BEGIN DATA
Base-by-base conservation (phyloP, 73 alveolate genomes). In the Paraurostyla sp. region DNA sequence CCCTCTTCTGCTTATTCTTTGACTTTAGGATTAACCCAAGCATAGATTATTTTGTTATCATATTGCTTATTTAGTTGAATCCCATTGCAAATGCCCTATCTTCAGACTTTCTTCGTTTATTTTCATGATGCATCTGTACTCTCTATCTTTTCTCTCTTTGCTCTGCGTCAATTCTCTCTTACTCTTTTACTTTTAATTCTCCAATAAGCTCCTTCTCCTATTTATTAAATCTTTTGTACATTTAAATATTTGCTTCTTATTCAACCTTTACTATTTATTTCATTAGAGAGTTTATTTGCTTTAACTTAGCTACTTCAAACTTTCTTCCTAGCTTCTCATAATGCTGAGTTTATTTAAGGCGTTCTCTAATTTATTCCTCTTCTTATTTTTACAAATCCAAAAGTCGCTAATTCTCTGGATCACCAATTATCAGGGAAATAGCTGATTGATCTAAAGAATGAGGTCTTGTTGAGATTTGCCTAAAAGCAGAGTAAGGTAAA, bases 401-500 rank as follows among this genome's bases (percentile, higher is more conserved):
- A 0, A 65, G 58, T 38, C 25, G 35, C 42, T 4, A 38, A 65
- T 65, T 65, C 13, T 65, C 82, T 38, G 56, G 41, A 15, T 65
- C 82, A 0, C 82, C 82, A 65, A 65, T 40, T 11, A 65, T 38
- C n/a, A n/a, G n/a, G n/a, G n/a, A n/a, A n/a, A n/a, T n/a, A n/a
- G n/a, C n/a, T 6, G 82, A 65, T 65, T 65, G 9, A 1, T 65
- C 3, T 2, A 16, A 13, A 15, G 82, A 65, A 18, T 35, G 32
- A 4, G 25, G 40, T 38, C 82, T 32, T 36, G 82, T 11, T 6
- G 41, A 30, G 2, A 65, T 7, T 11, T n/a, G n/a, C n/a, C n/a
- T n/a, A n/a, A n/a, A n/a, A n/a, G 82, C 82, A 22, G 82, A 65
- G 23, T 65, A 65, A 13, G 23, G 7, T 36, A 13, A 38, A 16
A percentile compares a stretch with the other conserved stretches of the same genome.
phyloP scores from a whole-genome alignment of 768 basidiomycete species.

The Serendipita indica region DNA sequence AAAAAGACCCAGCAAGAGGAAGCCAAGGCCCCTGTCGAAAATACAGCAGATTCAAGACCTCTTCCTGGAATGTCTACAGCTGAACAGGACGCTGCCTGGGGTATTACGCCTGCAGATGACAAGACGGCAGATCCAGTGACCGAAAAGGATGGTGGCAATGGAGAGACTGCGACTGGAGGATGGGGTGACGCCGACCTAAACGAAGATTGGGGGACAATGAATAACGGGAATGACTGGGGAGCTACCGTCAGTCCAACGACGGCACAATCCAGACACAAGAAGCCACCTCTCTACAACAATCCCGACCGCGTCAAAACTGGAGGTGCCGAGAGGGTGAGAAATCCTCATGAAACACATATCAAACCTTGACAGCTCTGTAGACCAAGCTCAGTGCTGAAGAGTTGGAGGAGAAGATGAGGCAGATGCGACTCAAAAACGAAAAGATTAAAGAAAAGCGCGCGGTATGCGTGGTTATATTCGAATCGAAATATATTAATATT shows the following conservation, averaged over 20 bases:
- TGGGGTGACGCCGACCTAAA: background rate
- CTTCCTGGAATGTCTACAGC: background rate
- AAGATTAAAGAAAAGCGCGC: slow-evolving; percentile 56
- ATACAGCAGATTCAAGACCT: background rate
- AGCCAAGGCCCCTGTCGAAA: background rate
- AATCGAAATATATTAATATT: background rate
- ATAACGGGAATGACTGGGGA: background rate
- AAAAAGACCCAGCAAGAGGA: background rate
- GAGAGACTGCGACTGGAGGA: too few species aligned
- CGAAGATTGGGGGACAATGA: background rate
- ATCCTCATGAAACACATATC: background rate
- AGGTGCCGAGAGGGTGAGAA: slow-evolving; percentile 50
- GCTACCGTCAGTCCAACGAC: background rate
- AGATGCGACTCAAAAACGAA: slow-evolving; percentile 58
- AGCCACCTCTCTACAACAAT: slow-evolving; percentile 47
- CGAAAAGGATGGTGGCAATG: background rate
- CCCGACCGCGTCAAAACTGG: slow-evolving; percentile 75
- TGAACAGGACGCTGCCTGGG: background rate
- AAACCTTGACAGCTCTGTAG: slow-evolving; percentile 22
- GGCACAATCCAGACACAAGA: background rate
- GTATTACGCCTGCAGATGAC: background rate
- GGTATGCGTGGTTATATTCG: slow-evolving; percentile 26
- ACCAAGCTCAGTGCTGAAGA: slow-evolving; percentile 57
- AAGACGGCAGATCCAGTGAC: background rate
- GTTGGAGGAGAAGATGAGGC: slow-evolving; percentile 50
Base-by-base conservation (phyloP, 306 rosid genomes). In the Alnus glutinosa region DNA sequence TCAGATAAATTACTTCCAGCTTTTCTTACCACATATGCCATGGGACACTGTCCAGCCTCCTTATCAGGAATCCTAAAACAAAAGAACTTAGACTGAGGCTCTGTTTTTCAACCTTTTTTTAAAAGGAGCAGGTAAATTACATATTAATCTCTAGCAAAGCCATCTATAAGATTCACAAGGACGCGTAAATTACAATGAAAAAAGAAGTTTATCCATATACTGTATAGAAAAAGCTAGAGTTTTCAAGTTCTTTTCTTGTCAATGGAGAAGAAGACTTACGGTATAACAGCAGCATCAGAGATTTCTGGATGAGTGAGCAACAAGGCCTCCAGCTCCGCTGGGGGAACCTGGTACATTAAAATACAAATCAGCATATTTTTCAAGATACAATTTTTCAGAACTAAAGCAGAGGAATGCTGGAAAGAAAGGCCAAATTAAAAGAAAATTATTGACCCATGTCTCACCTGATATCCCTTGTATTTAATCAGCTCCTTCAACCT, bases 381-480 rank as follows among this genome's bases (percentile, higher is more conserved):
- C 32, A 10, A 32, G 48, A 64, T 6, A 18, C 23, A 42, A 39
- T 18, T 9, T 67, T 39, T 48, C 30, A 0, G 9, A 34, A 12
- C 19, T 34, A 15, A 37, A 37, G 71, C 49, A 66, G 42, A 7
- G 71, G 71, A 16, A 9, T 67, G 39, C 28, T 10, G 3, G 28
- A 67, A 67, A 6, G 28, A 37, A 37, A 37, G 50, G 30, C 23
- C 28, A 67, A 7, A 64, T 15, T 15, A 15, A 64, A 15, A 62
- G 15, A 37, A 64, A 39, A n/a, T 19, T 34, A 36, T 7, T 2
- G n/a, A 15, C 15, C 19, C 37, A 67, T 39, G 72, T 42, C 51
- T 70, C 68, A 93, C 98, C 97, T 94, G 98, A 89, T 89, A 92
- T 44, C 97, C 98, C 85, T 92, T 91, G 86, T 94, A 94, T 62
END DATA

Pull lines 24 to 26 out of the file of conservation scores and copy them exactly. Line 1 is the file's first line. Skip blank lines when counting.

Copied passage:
- CGAAGATTGGGGGACAATGA: background rate
- ATCCTCATGAAACACATATC: background rate
- AGGTGCCGAGAGGGTGAGAA: slow-evolving; percentile 50